Pistons are hoping for Jackson revival in second half
Auburn Hills — The Pistons haven’t lived up to expectations this season, partly because of the injury to Reggie Jackson, who missed the first 21 games because of knee tendinitis.
The Pistons (26-30) have waddled around .500 for most of the season and as they hit the All-Star break, they’re in position for a playoff spot, holding on to the eighth position. But there’s growing optimism that as Jackson gets more strength in his left knee and gets more acclimated to a new role in the offense, they can make a run in the 25 games after the break.
“My confidence level in (his getting back to normal) is high. It’s tough when you sit out training camp and miss that many games,” coach Stan Van Gundy said. “Reggie would tell you that 21 games and training is a long time and a team starts to develop a little different identity and he has to come back and fit into that.”
The Pistons relied heavily on Jackson as the catalyst for their pick-and-roll offense since he was acquired at the trade deadline in 2015. He signed a long-term contract for five years, $80 million before last season and now in the second year of that deal, the landscape seems to have changed.
Van Gundy alluded to some coming tweaks after last season’s trip to the playoffs and sweep at the hands of the Cavaliers. The notion was to spread more of the offense around to other players, while still relying mainly on the pick-and-roll as the foundation.
But Jackson hasn’t been as explosive in going to the rim, making the pick-and-roll less effective. And that has put the offense in some disarray in trying to find alternate ways to score.
“Before, we had built around him. That’s been a different thing. That’s had as much to do with it as anything physical,” Van Gundy said. “It’s an adjustment period for all of us and I don’t have any doubts that he’ll be back to playing the way he was before.
“I would say my confidence in that is — you’re never at 100 percent, so 99 percent. He’s too young; he’s not 35 years old, where he’s on a downward spiral and he might be losing it; he’ll get it back.”
Jackson returned to the lineup Dec. 4 and posted 14.5 points and 5.3 assists in his first month back, playing about 27 minutes a game. In January, those number perked up to 19.6 points and 5.8 assists in 13 games. But in February, the scoring has slumped dramatically, down to 8.5 points in eight games.
It’s a short-term concern and Van Gundy has used backup Ish Smith more in the final minutes of games in which Jackson has struggled. But in the long term, Van Gundy isn’t as worried, thinking the offseason will be enough time for Jackson to regain his explosiveness and get him back to his form from the preseason.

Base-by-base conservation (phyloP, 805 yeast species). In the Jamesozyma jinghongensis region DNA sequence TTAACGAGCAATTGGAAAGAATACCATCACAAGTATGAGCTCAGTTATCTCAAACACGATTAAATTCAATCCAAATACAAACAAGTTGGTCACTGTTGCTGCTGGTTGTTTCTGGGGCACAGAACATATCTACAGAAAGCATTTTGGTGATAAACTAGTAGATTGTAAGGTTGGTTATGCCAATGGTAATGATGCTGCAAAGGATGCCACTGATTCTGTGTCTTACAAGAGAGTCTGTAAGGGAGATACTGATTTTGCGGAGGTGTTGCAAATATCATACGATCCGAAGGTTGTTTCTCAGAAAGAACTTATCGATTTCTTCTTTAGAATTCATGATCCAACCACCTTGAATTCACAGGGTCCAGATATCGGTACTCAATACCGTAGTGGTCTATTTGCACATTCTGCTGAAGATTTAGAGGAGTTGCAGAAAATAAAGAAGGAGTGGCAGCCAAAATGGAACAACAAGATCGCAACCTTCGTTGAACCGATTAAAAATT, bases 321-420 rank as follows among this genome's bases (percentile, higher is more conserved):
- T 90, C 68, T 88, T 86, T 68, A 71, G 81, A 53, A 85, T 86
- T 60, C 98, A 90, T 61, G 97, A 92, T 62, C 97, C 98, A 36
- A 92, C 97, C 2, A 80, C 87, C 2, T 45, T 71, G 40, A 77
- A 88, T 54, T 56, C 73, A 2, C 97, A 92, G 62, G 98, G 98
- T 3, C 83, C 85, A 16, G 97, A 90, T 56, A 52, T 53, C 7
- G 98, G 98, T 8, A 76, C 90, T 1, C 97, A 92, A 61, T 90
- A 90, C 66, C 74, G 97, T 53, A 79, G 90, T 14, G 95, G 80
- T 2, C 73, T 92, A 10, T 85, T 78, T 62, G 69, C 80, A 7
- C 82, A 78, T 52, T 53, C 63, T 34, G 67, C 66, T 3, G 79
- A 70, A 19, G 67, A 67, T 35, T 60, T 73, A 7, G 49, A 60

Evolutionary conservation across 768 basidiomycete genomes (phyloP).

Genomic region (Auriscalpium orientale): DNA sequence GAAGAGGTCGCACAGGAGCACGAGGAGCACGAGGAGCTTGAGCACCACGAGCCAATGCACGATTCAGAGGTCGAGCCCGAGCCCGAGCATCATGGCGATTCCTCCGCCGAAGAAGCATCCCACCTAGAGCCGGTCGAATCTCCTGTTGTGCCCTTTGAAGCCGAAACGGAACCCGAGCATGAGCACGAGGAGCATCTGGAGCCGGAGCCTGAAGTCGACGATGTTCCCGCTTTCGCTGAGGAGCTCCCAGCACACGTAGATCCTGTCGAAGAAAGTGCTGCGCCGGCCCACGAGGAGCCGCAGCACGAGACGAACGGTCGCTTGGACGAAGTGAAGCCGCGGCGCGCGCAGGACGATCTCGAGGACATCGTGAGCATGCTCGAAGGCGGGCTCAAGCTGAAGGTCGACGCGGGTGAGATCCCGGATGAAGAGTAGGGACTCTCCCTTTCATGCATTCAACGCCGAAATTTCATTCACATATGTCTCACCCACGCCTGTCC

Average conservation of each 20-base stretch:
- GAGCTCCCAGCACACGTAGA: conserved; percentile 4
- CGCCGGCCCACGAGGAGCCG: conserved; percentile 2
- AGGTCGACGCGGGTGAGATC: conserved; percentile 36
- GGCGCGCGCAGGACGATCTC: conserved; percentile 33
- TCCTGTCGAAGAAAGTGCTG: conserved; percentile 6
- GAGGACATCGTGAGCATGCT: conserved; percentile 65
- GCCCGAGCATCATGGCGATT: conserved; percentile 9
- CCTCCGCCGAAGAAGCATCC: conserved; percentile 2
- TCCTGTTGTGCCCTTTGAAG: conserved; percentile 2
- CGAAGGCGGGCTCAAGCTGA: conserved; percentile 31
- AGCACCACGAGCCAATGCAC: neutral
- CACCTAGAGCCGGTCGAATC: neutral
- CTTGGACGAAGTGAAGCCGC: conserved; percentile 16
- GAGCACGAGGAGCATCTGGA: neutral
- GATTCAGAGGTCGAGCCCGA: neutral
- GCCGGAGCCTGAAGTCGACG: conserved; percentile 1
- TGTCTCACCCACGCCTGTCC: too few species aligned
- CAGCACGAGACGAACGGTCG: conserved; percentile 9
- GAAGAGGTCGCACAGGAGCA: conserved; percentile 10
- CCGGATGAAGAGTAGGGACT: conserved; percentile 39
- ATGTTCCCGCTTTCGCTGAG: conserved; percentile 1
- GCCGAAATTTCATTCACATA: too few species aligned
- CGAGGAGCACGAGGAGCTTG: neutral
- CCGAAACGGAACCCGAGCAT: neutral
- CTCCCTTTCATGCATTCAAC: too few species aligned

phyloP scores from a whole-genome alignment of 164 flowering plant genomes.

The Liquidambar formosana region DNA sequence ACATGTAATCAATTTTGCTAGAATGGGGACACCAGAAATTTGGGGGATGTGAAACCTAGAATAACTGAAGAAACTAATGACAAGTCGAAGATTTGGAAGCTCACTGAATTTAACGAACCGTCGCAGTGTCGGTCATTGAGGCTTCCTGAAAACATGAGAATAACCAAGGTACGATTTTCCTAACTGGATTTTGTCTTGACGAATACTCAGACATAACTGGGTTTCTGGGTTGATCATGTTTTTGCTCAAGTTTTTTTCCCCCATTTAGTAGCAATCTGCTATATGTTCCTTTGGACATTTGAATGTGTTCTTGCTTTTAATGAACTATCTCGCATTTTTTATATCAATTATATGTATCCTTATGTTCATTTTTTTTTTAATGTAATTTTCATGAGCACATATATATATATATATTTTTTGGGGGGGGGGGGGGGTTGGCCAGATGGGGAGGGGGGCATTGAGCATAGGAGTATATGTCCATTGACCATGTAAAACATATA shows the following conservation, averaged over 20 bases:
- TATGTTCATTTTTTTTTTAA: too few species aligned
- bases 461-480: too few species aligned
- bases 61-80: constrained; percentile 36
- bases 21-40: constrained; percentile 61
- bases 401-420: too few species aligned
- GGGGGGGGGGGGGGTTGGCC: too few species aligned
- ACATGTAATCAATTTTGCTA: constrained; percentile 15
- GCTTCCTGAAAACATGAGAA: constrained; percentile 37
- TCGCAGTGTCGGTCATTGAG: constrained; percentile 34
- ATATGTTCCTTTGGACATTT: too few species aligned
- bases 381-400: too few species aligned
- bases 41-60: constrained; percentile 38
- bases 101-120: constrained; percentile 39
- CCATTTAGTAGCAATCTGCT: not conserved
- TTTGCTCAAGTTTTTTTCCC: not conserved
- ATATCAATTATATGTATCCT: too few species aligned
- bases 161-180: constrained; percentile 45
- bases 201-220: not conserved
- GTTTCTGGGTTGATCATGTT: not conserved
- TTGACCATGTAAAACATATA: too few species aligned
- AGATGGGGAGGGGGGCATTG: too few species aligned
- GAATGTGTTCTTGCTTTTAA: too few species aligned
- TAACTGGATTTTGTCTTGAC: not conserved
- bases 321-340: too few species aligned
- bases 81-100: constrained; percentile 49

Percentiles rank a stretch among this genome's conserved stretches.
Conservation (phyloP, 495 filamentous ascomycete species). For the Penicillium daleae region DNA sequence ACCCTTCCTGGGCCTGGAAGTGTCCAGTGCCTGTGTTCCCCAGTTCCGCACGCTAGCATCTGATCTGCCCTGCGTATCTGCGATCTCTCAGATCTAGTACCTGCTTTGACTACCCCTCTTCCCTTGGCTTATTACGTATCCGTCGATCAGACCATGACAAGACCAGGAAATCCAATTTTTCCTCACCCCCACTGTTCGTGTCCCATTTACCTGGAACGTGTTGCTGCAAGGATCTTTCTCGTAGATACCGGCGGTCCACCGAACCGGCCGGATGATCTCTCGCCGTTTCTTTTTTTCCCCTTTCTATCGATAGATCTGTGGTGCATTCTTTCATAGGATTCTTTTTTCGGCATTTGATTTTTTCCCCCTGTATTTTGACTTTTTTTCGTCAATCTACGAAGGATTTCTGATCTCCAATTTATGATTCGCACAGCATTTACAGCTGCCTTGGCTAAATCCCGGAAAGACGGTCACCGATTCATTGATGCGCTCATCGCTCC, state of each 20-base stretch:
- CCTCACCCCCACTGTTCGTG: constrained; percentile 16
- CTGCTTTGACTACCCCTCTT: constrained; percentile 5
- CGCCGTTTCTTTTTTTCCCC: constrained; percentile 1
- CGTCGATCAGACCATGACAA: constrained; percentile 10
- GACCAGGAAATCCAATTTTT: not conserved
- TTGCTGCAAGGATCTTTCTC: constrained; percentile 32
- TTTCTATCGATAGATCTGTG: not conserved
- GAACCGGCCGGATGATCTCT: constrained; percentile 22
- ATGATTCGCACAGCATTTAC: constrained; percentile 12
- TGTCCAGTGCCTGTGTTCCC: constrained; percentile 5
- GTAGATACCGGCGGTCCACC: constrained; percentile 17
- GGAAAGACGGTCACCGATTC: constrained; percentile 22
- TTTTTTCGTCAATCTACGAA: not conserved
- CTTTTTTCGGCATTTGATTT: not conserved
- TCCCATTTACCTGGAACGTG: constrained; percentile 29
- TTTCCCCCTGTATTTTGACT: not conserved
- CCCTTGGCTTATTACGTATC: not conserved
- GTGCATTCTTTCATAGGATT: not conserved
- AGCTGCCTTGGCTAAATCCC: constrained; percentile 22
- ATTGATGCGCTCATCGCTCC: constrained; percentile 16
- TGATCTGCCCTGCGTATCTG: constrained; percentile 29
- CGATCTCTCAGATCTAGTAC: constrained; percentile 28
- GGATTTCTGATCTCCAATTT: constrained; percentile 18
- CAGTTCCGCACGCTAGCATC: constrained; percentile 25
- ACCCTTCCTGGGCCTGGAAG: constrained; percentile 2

“There’s no question about that. It’s not easy coming back off those things. It’s one thing to be back playing and another thing to be back to 100 percent. It’s two totally different things,” Van Gundy said. “There’s no question he’s going to get back to that and no question he’s a really talented guy.”
In training camp, Van Gundy praised Jackson’s improvement, noting that Jackson was playing maybe the best he has in his career. But when the knee tendinitis became too much to bear, they decided on a platelet-rich plasma injection for treatment, causing him to miss the first six weeks. That threw off the expectations, with Smith in the starting role and Beno Udrih as the backup; the Pistons started 11-10 in that stretch.
“(Jackson) was ready. He’s been back a while but things happen. The dynamics change and the system’s not quite the same; you’re not playing the same way. The dynamics with the rest of the team change,” Van Gundy said. “It’s been rough for him and for us to find any great footing, where we were on a consistent basis all the time.
“We started to get back to where we were playing really well then we go out west and lose Jon and KCP. We haven’t been able to hit a period where we’re playing the same people night in and night out — and when we have, we’ve played better.”
That improvement is what the Pistons seem to be fighting uphill to get back to. In their final 25 games, they have the easiest remaining schedule in the league, based on opponents’ win percentage.
But getting there will depend greatly on whether Jackson can continue to turn his game around to what it was last season. And that’s based off expectations created from the run last year.
“From the outside, (fans and media) expect more. We expect more, but we know it’s a process,” Jackson said Wednesday. “We’re not on the same pace but we had ups and downs with injuries and people in and out of the lineup.
“We’re trying to figure it out but we’re happy to be back in the playoff hunt and trying to get continuously better each and every day.”
The toll on Jackson seems to fluctuate, as he tries to find the streak of finishing at the rim and being one of the best fourth-quarter finishers in the league. Whether it’s the knee or the different role in the offense is unclear, but Van Gundy and Jackson are looking to work together to figure it out.
“That’s what he’s dealing with — I don’t think it’s an emotional thing or a lack of confidence thing,” Van Gundy said. “It’s a rhythm thing and not having the ball in your hands all the time. That’s been the adjustment he has to make and that’s the way he sees it too.”